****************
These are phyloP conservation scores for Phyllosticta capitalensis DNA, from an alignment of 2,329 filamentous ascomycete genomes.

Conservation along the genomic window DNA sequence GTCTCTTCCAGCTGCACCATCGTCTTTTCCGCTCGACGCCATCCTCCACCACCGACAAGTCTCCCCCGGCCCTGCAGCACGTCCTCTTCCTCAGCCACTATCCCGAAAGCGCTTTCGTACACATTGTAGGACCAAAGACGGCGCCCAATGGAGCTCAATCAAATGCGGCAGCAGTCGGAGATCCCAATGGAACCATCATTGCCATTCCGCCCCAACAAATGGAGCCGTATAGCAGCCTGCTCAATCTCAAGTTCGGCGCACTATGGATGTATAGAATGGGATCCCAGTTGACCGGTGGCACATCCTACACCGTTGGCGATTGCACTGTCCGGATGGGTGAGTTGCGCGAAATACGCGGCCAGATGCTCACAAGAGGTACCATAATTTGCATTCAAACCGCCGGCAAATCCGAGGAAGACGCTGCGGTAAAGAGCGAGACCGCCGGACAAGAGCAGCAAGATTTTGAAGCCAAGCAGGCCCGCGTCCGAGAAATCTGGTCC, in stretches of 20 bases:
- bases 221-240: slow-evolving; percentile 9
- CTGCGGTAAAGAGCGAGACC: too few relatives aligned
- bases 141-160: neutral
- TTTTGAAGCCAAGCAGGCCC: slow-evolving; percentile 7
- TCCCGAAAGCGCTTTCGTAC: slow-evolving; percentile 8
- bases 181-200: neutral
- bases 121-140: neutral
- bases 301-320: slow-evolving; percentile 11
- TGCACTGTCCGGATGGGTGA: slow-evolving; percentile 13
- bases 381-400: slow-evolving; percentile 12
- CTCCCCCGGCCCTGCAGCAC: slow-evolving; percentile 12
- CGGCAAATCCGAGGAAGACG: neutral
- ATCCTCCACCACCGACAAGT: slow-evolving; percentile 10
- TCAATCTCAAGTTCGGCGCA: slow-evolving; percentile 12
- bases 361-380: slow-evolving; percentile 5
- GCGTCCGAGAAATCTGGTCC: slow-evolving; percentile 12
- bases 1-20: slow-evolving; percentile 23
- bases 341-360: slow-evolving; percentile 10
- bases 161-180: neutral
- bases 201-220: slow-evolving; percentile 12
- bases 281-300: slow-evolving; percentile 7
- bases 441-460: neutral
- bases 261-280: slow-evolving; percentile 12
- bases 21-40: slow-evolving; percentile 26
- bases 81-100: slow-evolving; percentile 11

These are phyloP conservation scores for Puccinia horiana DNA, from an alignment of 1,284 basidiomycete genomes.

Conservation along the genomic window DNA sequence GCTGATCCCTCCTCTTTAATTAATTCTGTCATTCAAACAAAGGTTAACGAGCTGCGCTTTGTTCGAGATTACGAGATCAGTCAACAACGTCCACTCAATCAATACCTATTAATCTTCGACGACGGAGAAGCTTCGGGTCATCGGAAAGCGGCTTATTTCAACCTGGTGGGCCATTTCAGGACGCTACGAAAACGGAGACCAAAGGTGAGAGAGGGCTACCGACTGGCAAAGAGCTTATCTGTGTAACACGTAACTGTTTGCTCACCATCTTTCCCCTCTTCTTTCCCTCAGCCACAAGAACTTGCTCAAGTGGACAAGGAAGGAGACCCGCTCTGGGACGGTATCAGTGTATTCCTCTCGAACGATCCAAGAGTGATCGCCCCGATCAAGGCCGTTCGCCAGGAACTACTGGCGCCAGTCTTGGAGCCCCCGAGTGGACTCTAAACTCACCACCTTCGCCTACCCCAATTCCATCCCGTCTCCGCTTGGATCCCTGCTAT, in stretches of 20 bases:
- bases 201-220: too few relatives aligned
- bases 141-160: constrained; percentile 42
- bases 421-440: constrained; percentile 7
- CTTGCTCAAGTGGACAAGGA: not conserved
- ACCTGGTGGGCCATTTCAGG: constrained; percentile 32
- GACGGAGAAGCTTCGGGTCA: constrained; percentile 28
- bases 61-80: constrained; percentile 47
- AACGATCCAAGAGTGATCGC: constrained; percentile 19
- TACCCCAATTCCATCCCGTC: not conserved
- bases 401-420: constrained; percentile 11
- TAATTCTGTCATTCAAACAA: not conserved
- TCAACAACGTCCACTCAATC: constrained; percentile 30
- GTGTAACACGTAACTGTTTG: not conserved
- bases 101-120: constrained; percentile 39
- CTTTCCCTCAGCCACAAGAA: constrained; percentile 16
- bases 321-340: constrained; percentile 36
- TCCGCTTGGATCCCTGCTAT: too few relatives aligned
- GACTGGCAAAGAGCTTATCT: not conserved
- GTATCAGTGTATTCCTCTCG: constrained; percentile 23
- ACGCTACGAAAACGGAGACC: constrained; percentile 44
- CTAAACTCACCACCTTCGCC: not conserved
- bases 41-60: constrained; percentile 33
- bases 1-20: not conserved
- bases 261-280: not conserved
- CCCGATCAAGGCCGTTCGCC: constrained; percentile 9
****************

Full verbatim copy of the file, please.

These are phyloP conservation scores for Phyllosticta capitalensis DNA, from an alignment of 2,329 filamentous ascomycete genomes.

Conservation along the genomic window DNA sequence GTCTCTTCCAGCTGCACCATCGTCTTTTCCGCTCGACGCCATCCTCCACCACCGACAAGTCTCCCCCGGCCCTGCAGCACGTCCTCTTCCTCAGCCACTATCCCGAAAGCGCTTTCGTACACATTGTAGGACCAAAGACGGCGCCCAATGGAGCTCAATCAAATGCGGCAGCAGTCGGAGATCCCAATGGAACCATCATTGCCATTCCGCCCCAACAAATGGAGCCGTATAGCAGCCTGCTCAATCTCAAGTTCGGCGCACTATGGATGTATAGAATGGGATCCCAGTTGACCGGTGGCACATCCTACACCGTTGGCGATTGCACTGTCCGGATGGGTGAGTTGCGCGAAATACGCGGCCAGATGCTCACAAGAGGTACCATAATTTGCATTCAAACCGCCGGCAAATCCGAGGAAGACGCTGCGGTAAAGAGCGAGACCGCCGGACAAGAGCAGCAAGATTTTGAAGCCAAGCAGGCCCGCGTCCGAGAAATCTGGTCC, in stretches of 20 bases:
- bases 221-240: slow-evolving; percentile 9
- CTGCGGTAAAGAGCGAGACC: too few relatives aligned
- bases 141-160: neutral
- TTTTGAAGCCAAGCAGGCCC: slow-evolving; percentile 7
- TCCCGAAAGCGCTTTCGTAC: slow-evolving; percentile 8
- bases 181-200: neutral
- bases 121-140: neutral
- bases 301-320: slow-evolving; percentile 11
- TGCACTGTCCGGATGGGTGA: slow-evolving; percentile 13
- bases 381-400: slow-evolving; percentile 12
- CTCCCCCGGCCCTGCAGCAC: slow-evolving; percentile 12
- CGGCAAATCCGAGGAAGACG: neutral
- ATCCTCCACCACCGACAAGT: slow-evolving; percentile 10
- TCAATCTCAAGTTCGGCGCA: slow-evolving; percentile 12
- bases 361-380: slow-evolving; percentile 5
- GCGTCCGAGAAATCTGGTCC: slow-evolving; percentile 12
- bases 1-20: slow-evolving; percentile 23
- bases 341-360: slow-evolving; percentile 10
- bases 161-180: neutral
- bases 201-220: slow-evolving; percentile 12
- bases 281-300: slow-evolving; percentile 7
- bases 441-460: neutral
- bases 261-280: slow-evolving; percentile 12
- bases 21-40: slow-evolving; percentile 26
- bases 81-100: slow-evolving; percentile 11

These are phyloP conservation scores for Puccinia horiana DNA, from an alignment of 1,284 basidiomycete genomes.

Conservation along the genomic window DNA sequence GCTGATCCCTCCTCTTTAATTAATTCTGTCATTCAAACAAAGGTTAACGAGCTGCGCTTTGTTCGAGATTACGAGATCAGTCAACAACGTCCACTCAATCAATACCTATTAATCTTCGACGACGGAGAAGCTTCGGGTCATCGGAAAGCGGCTTATTTCAACCTGGTGGGCCATTTCAGGACGCTACGAAAACGGAGACCAAAGGTGAGAGAGGGCTACCGACTGGCAAAGAGCTTATCTGTGTAACACGTAACTGTTTGCTCACCATCTTTCCCCTCTTCTTTCCCTCAGCCACAAGAACTTGCTCAAGTGGACAAGGAAGGAGACCCGCTCTGGGACGGTATCAGTGTATTCCTCTCGAACGATCCAAGAGTGATCGCCCCGATCAAGGCCGTTCGCCAGGAACTACTGGCGCCAGTCTTGGAGCCCCCGAGTGGACTCTAAACTCACCACCTTCGCCTACCCCAATTCCATCCCGTCTCCGCTTGGATCCCTGCTAT, in stretches of 20 bases:
- bases 201-220: too few relatives aligned
- bases 141-160: constrained; percentile 42
- bases 421-440: constrained; percentile 7
- CTTGCTCAAGTGGACAAGGA: not conserved
- ACCTGGTGGGCCATTTCAGG: constrained; percentile 32
- GACGGAGAAGCTTCGGGTCA: constrained; percentile 28
- bases 61-80: constrained; percentile 47
- AACGATCCAAGAGTGATCGC: constrained; percentile 19
- TACCCCAATTCCATCCCGTC: not conserved
- bases 401-420: constrained; percentile 11
- TAATTCTGTCATTCAAACAA: not conserved
- TCAACAACGTCCACTCAATC: constrained; percentile 30
- GTGTAACACGTAACTGTTTG: not conserved
- bases 101-120: constrained; percentile 39
- CTTTCCCTCAGCCACAAGAA: constrained; percentile 16
- bases 321-340: constrained; percentile 36
- TCCGCTTGGATCCCTGCTAT: too few relatives aligned
- GACTGGCAAAGAGCTTATCT: not conserved
- GTATCAGTGTATTCCTCTCG: constrained; percentile 23
- ACGCTACGAAAACGGAGACC: constrained; percentile 44
- CTAAACTCACCACCTTCGCC: not conserved
- bases 41-60: constrained; percentile 33
- bases 1-20: not conserved
- bases 261-280: not conserved
- CCCGATCAAGGCCGTTCGCC: constrained; percentile 9